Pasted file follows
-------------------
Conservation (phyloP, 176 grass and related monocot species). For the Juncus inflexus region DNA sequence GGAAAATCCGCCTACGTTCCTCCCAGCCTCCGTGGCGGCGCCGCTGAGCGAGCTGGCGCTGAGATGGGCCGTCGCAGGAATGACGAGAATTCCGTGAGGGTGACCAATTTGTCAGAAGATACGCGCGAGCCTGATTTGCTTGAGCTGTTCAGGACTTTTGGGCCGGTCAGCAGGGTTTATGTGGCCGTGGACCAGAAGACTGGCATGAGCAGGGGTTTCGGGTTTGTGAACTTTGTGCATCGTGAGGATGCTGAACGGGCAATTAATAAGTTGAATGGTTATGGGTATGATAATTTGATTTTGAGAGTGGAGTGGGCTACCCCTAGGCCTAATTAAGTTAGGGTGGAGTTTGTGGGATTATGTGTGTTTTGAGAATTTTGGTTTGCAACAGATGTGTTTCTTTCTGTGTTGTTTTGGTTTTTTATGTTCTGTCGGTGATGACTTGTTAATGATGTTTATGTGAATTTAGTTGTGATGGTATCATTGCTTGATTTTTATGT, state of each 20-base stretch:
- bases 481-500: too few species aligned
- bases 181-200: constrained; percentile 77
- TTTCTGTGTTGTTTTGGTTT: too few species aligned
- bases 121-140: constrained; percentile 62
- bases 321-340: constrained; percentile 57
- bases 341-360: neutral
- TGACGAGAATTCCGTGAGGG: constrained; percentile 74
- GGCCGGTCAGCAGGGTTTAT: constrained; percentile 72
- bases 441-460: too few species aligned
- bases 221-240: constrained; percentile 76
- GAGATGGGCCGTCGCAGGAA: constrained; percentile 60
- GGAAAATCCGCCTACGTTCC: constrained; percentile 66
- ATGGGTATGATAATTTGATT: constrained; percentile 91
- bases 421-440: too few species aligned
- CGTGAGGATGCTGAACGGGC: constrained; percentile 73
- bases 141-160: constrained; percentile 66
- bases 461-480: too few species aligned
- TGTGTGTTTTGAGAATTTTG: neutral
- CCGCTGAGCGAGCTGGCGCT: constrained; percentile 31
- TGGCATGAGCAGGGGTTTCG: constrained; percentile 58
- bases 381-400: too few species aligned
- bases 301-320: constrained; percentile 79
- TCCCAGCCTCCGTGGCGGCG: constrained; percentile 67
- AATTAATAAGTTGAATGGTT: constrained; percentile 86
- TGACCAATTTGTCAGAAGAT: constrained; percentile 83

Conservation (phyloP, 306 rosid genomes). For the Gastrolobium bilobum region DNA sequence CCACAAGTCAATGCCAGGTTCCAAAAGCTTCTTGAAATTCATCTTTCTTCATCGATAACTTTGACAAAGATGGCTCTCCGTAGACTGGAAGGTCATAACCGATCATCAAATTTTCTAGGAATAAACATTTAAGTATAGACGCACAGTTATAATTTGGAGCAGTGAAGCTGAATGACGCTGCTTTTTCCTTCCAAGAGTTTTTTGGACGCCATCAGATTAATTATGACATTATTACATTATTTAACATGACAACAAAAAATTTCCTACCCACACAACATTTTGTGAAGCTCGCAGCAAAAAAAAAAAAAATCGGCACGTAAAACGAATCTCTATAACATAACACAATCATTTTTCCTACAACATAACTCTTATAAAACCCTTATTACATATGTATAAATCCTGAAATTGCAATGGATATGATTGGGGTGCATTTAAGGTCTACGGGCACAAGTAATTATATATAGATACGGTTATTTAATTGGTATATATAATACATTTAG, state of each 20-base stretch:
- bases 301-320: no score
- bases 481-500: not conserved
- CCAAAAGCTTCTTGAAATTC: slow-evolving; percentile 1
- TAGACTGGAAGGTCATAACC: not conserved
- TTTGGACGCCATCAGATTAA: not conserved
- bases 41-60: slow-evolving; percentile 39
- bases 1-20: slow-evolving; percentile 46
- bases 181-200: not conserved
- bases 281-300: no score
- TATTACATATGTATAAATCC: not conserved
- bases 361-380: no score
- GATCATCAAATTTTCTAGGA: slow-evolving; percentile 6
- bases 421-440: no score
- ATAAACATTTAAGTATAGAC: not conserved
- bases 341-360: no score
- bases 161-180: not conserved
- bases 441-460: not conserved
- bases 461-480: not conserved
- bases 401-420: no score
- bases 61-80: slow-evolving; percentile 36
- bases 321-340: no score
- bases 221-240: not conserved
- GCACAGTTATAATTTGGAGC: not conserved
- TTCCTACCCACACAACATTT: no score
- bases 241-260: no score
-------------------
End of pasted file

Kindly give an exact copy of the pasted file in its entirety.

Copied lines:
Conservation (phyloP, 176 grass and related monocot species). For the Juncus inflexus region DNA sequence GGAAAATCCGCCTACGTTCCTCCCAGCCTCCGTGGCGGCGCCGCTGAGCGAGCTGGCGCTGAGATGGGCCGTCGCAGGAATGACGAGAATTCCGTGAGGGTGACCAATTTGTCAGAAGATACGCGCGAGCCTGATTTGCTTGAGCTGTTCAGGACTTTTGGGCCGGTCAGCAGGGTTTATGTGGCCGTGGACCAGAAGACTGGCATGAGCAGGGGTTTCGGGTTTGTGAACTTTGTGCATCGTGAGGATGCTGAACGGGCAATTAATAAGTTGAATGGTTATGGGTATGATAATTTGATTTTGAGAGTGGAGTGGGCTACCCCTAGGCCTAATTAAGTTAGGGTGGAGTTTGTGGGATTATGTGTGTTTTGAGAATTTTGGTTTGCAACAGATGTGTTTCTTTCTGTGTTGTTTTGGTTTTTTATGTTCTGTCGGTGATGACTTGTTAATGATGTTTATGTGAATTTAGTTGTGATGGTATCATTGCTTGATTTTTATGT, state of each 20-base stretch:
- bases 481-500: too few species aligned
- bases 181-200: constrained; percentile 77
- TTTCTGTGTTGTTTTGGTTT: too few species aligned
- bases 121-140: constrained; percentile 62
- bases 321-340: constrained; percentile 57
- bases 341-360: neutral
- TGACGAGAATTCCGTGAGGG: constrained; percentile 74
- GGCCGGTCAGCAGGGTTTAT: constrained; percentile 72
- bases 441-460: too few species aligned
- bases 221-240: constrained; percentile 76
- GAGATGGGCCGTCGCAGGAA: constrained; percentile 60
- GGAAAATCCGCCTACGTTCC: constrained; percentile 66
- ATGGGTATGATAATTTGATT: constrained; percentile 91
- bases 421-440: too few species aligned
- CGTGAGGATGCTGAACGGGC: constrained; percentile 73
- bases 141-160: constrained; percentile 66
- bases 461-480: too few species aligned
- TGTGTGTTTTGAGAATTTTG: neutral
- CCGCTGAGCGAGCTGGCGCT: constrained; percentile 31
- TGGCATGAGCAGGGGTTTCG: constrained; percentile 58
- bases 381-400: too few species aligned
- bases 301-320: constrained; percentile 79
- TCCCAGCCTCCGTGGCGGCG: constrained; percentile 67
- AATTAATAAGTTGAATGGTT: constrained; percentile 86
- TGACCAATTTGTCAGAAGAT: constrained; percentile 83

Conservation (phyloP, 306 rosid genomes). For the Gastrolobium bilobum region DNA sequence CCACAAGTCAATGCCAGGTTCCAAAAGCTTCTTGAAATTCATCTTTCTTCATCGATAACTTTGACAAAGATGGCTCTCCGTAGACTGGAAGGTCATAACCGATCATCAAATTTTCTAGGAATAAACATTTAAGTATAGACGCACAGTTATAATTTGGAGCAGTGAAGCTGAATGACGCTGCTTTTTCCTTCCAAGAGTTTTTTGGACGCCATCAGATTAATTATGACATTATTACATTATTTAACATGACAACAAAAAATTTCCTACCCACACAACATTTTGTGAAGCTCGCAGCAAAAAAAAAAAAAATCGGCACGTAAAACGAATCTCTATAACATAACACAATCATTTTTCCTACAACATAACTCTTATAAAACCCTTATTACATATGTATAAATCCTGAAATTGCAATGGATATGATTGGGGTGCATTTAAGGTCTACGGGCACAAGTAATTATATATAGATACGGTTATTTAATTGGTATATATAATACATTTAG, state of each 20-base stretch:
- bases 301-320: no score
- bases 481-500: not conserved
- CCAAAAGCTTCTTGAAATTC: slow-evolving; percentile 1
- TAGACTGGAAGGTCATAACC: not conserved
- TTTGGACGCCATCAGATTAA: not conserved
- bases 41-60: slow-evolving; percentile 39
- bases 1-20: slow-evolving; percentile 46
- bases 181-200: not conserved
- bases 281-300: no score
- TATTACATATGTATAAATCC: not conserved
- bases 361-380: no score
- GATCATCAAATTTTCTAGGA: slow-evolving; percentile 6
- bases 421-440: no score
- ATAAACATTTAAGTATAGAC: not conserved
- bases 341-360: no score
- bases 161-180: not conserved
- bases 441-460: not conserved
- bases 461-480: not conserved
- bases 401-420: no score
- bases 61-80: slow-evolving; percentile 36
- bases 321-340: no score
- bases 221-240: not conserved
- GCACAGTTATAATTTGGAGC: not conserved
- TTCCTACCCACACAACATTT: no score
- bases 241-260: no score